First of all, it’s nobody’s fault. People are pointing fingers in every direction about who “caused” the virus. That’s a waste of breath. It doesn’t matter where it came from. Scientists have told us, for years, that a pandemic of some sort was coming. They just couldn’t tell us when or from where it would originate. So if it didn’t come from China, it would eventually have come from somewhere else. Next, maybe we could fault governments around the world for not responding to the emergency more quickly or more effectively. But no government, no evil corporation, no brutal dictator, no sworn enemy actually caused this virus. It’s just something that happened, an “act of God” like a hurricane or an earthquake.
Steve made the metaphor of racing under a yellow flag. For those not familiar with auto sports, top race cars routinely reach speeds of over 200 miles per hour. To do that safely, they have to drive on a perfect track with no obstacles or other dangers. You can’t race all-out if, for instance, there’s a sudden shower and the track is too wet to safely race. When that happens, race monitors “wave the yellow flag”. When drivers see the yellow flag, they know conditions are too dangerous and race rules compel them to slow down to a safe speed. Very often an official pace car comes out and, with no passing allowed, all the drivers form a single file and follow the pace car safely around the track until the surface dries off. Once it does, the race restarts and it’s back up to top speed.
In Steve’s metaphor – you’re probably way ahead of me – the virus is like that sudden shower. The economy is now like a race that’s under yellow flag, deliberately slowed down in order to safely eliminate an unacceptable danger. But the thing to remember, the thing that should keep us all optimistic, is that there is nothing wrong with any of the cars (businesses and brands, to hammer the metaphor home) on the track. They’re all still in top form, ready to burn on all cylinders. So as soon as the yellow flag is lifted, the cars will waste no time going pedal to the metal again. The recovery should be relatively quick.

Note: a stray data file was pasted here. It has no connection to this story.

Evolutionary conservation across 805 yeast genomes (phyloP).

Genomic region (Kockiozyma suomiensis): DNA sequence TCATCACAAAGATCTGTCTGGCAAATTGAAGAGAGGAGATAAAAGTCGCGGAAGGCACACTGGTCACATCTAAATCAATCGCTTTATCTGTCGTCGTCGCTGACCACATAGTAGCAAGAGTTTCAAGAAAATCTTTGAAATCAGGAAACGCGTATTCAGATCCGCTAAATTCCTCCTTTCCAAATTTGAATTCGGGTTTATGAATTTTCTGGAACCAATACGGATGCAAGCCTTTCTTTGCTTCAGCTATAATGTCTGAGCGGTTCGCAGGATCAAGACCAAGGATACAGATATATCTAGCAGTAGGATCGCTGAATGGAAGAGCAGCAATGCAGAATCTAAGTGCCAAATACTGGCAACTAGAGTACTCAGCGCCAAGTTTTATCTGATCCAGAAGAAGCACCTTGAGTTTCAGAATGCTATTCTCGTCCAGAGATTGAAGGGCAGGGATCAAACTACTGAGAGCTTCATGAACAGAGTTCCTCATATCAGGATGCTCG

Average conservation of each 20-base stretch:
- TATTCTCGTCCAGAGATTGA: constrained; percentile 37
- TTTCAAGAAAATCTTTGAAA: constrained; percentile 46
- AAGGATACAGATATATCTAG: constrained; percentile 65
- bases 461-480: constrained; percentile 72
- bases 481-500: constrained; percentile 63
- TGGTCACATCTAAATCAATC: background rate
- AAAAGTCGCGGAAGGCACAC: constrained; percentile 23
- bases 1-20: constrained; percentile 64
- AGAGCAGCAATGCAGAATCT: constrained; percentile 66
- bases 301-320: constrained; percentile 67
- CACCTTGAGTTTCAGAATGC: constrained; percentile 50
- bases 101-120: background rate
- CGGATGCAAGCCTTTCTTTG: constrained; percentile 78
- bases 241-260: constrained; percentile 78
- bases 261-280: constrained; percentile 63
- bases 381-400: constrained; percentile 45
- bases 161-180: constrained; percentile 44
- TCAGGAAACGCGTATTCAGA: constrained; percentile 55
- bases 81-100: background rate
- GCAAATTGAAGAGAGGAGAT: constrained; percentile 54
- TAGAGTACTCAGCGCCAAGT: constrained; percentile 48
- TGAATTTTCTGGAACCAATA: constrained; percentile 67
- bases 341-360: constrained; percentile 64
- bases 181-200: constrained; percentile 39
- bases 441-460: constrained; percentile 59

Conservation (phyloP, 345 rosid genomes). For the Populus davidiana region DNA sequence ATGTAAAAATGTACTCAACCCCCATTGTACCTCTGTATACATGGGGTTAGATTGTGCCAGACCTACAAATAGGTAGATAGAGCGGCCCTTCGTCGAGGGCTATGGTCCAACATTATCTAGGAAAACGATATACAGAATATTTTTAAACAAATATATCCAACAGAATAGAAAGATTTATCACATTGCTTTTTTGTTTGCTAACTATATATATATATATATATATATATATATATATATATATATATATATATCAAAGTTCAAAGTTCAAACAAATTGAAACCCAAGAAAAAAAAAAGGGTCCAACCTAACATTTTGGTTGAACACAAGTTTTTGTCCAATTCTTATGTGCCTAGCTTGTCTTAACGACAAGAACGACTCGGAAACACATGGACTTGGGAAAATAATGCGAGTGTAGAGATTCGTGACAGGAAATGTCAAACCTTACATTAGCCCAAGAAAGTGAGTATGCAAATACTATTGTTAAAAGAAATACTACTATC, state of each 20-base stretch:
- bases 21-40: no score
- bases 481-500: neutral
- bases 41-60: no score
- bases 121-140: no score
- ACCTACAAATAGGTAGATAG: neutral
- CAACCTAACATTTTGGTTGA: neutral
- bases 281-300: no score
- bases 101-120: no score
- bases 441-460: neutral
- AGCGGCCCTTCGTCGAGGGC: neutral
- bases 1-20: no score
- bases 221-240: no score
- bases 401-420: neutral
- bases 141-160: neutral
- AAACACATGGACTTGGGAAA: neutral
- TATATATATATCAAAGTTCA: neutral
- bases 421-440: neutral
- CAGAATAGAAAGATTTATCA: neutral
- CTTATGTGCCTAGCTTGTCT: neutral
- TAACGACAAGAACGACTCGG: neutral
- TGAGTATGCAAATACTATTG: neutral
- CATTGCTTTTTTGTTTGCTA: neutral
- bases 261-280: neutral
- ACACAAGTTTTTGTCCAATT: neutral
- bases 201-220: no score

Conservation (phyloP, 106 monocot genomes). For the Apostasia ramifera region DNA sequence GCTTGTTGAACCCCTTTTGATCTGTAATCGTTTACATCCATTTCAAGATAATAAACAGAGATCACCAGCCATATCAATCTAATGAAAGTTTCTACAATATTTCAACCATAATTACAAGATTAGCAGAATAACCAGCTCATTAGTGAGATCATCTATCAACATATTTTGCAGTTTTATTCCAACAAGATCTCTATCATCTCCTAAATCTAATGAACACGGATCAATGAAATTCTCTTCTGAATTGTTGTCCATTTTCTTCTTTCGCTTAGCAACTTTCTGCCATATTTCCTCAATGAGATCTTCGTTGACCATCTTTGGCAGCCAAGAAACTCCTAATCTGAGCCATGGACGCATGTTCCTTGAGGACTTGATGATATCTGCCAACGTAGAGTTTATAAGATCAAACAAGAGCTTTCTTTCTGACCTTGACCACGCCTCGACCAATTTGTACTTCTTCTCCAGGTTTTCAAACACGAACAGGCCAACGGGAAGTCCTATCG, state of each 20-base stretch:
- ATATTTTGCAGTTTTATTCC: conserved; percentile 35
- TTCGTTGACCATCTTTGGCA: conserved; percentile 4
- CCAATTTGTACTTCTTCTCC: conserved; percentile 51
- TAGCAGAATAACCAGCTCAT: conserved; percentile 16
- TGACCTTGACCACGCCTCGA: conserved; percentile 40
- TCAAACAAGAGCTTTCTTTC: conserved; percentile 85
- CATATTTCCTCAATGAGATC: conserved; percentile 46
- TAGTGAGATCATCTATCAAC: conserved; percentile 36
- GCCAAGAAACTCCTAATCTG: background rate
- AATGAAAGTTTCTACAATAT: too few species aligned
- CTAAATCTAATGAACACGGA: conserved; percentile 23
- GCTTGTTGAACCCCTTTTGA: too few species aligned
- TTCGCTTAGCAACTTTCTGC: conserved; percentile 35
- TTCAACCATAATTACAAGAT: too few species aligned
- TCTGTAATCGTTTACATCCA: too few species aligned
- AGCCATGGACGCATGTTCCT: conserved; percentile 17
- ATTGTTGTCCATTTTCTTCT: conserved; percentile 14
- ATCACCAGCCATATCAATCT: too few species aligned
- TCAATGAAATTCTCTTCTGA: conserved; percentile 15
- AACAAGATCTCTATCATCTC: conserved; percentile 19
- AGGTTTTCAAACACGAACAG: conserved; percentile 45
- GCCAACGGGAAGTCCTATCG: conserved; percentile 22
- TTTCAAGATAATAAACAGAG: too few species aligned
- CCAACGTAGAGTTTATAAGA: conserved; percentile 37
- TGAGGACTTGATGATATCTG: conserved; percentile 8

We’re all doing our part to slow the virus with our social distancing and our self-quarantining. Soon our testing will be up to speed and we’ll start to get a handle on just how bad the situation is and what we can do about it. Then we’ll start to beat this monster down. It will get worse before it gets better but it will get better. And, once the health crisis is resolved, the yellow flag will get lifted and the economic crisis should disappear in a roar and a cloud of dust. Here’s hoping your brand wins the race.
BEST BRANDING READS – WEEK OF MARCH 23, 2020
Building Valuable Brands In Uncertain Times
Derrick Daye shares some important insights for these crazy times.
Brand Story — How a Brand Lives and Breathes in Culture
You don’t really own your brand. You share it with your customers/clients.
Embedding Brand Purpose Enterprise-Wide
As usual, it takes the person at the top to ensure the whole organization is rowing in the same direction.
Simplicity & Soul: Building Brands in the D2C Age
Like B2C and B2B, you have to deliver an emotional benefit along with a frictionless process.
Famous logos infected by COVID-19
Prediction: There will be more of this kind of humor.
Why Spelling, Pronunciation and Sound Matter When You Name Your Business
A good article that can keep you from making disastrous naming mistakes.
Positioning B2B Brands Around Personal Value
I’ve been saying for years that B2B purchasers are still human even if they’re at work.